The sensing assemblies 20 are aimed such that light is emitted by the light-emitting device 38 along direction 39, in a triangulation configuration towards the finger, as illustrated in FIGS. 3 and 5. In the triangular configuration, the centerline 39 of the beam of the light-emitting device 38 is pointed towards the centerline 41 of the light-detecting device 40, and the centerline of the light-detecting device 40 is pointed towards the centerline 39 of the light-emitting device 38, with the centerlines 39, 41 of the devices 38 and 40 intersecting at a point approximately 1/8 inch from the devices 38 and 40. When a finger is in a relaxed and nonpointing position as finger 14' in FIG. 3, then light in the light beam is reflected by the finger back to the photodetector 40 in a light state, whereas when a finger is in a pointed extended position as finger 14 in FIG. 3, then the finger blocks and intercepts the light beam, and the photodetector 40 is in a dark state. Accordingly, a light state is established when the operator's finger is relaxed and nonpointing (retracted away from the sensing assembly as shown by finger 14', FIG. 3). A dark state is established when a finger is raised and extended, as in pointing finger 14, FIG. 3, to come up against the sensing assembly and block the light beam.
Logic is provided such that triggering of the scanner occurs only when, after both sensing pairs have been in the light state, then only one of the two sensing pairs goes to the dark state. The scanner does not trigger with both fingers up, or with both fingers down. It triggers after both fingers are down, followed by one finger up and one finger down. This required sequence of positional moves follows from a natural pointing movement, and prevents false triggering while the operator's fingers are moving around such as in performing other normal tasks. A sensing/triggering logic circuit as shown in FIGS. 8A and 8B analyzes the sequential outputs of the two photosensor assemblies 20, and also incorporates time delays and pulsing to optimize performance and reduce power consumption.
In an alternative embodiment, the photosensor assembly might be passive and include only a photodetector for detecting ambient room illumination as shown in FIG. 10. During operation of this alternative embodiment, when the index and/or second finger of the operator is extended to point towards a bar code symbol to be scanned, the extended finger blocks the access of the photosensor 201 and 203 to ambient room illumination, and the decrease in detected radiation is detected to trigger operation of the bar code scanner. In this alternative embodiment, the output of the photosensor could be directed through a high frequency filter 204 of FIG. 8C between the photosensors and logic of the exemplary logic circuit of FIG. 8B, such that slow changes in the ambient room illumination would not trigger operation of the bar code scanner, while rapid changes in the illumination level, as caused by an extension of a pointing finger, would trigger operation of the scanner.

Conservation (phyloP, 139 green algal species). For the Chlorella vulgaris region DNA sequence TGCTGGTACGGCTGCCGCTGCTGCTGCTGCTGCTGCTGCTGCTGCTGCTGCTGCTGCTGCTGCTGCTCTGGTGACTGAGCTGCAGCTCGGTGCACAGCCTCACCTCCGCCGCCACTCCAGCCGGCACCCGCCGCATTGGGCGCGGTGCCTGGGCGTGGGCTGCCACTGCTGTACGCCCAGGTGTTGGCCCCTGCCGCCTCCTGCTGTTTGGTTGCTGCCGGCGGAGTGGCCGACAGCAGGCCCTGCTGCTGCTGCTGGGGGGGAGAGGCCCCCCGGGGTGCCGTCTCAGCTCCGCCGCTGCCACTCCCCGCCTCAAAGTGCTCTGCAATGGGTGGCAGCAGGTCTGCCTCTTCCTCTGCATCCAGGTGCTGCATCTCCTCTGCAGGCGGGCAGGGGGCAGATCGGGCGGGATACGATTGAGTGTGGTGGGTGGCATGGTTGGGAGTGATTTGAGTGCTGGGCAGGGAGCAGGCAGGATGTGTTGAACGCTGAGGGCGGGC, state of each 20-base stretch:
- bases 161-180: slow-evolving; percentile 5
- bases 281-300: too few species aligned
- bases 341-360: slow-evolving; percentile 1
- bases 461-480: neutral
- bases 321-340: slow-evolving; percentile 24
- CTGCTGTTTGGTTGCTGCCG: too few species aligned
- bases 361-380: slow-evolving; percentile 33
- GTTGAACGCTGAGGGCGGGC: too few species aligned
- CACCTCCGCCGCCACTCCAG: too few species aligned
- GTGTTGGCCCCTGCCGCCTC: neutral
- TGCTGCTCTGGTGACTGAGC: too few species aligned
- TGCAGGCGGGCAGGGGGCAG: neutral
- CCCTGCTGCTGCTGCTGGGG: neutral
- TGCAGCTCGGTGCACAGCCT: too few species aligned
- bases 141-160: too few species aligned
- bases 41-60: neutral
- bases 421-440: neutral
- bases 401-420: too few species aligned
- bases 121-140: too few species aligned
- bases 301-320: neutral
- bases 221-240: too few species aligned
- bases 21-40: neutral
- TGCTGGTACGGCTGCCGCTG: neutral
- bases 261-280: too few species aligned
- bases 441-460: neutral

A bar code scanner 18, as is known in the art, is mounted in the housing 30, and points along the direction of arrow 42, such that it is aimed in the direction of the pointing index finger 14.
The bar code scanner is preferably a laser scanning device which can be a design of existing available technology, or can be designs being developed that will reduce the size, weight and/or cost of such devices, and specifically can comprise a compact bar code scanner as disclosed in parent patent application Ser. No. 669,417, filed May 13, 1991.
The mounting 21 positions the functional elements of the hands-free scanner such that the inside and bottom of the arm, wrist and hand of an operator are not encumbered thereby. Preferably, one ambidextrous unit, operating in an ambidextrous manner as described above, can be mounted to either the right or left hand/wrist of an operator such that unique right and left handed versions are not required. The mounting positions and holds the scanner assembly in a manner that does not noticeably impair the full and normal functionality of the operator, i.e. does not impair functions of the operator's hand for typical manual tasks such as grabbing and holding objects of various sizes, or performing more dexterous tasks such as operating machinery or signing one's name. It also provides for the unencumbered use of the operator's arms for larger tasks like lifting and carrying boxes.
The mounting includes a section 44 which encircles the wrist and forearm of an operator, and a forwardly extending section 46 which extends forwardly and slides into and secures to the mounting frames 28 on the housing 30. The mounting sections 44 and 46 are preferably designed to be comfortable to wear, and are preferably fabricated from materials commonly available and widely used in skin contact applications, such as a sponge-like material (like foamed neoprene) laminated with various fabric liners (like nylon, polyester, terry cloth, etc.). The sponge-like material provides padding for comfortable use, and the lining provides durability and compatibility with the user.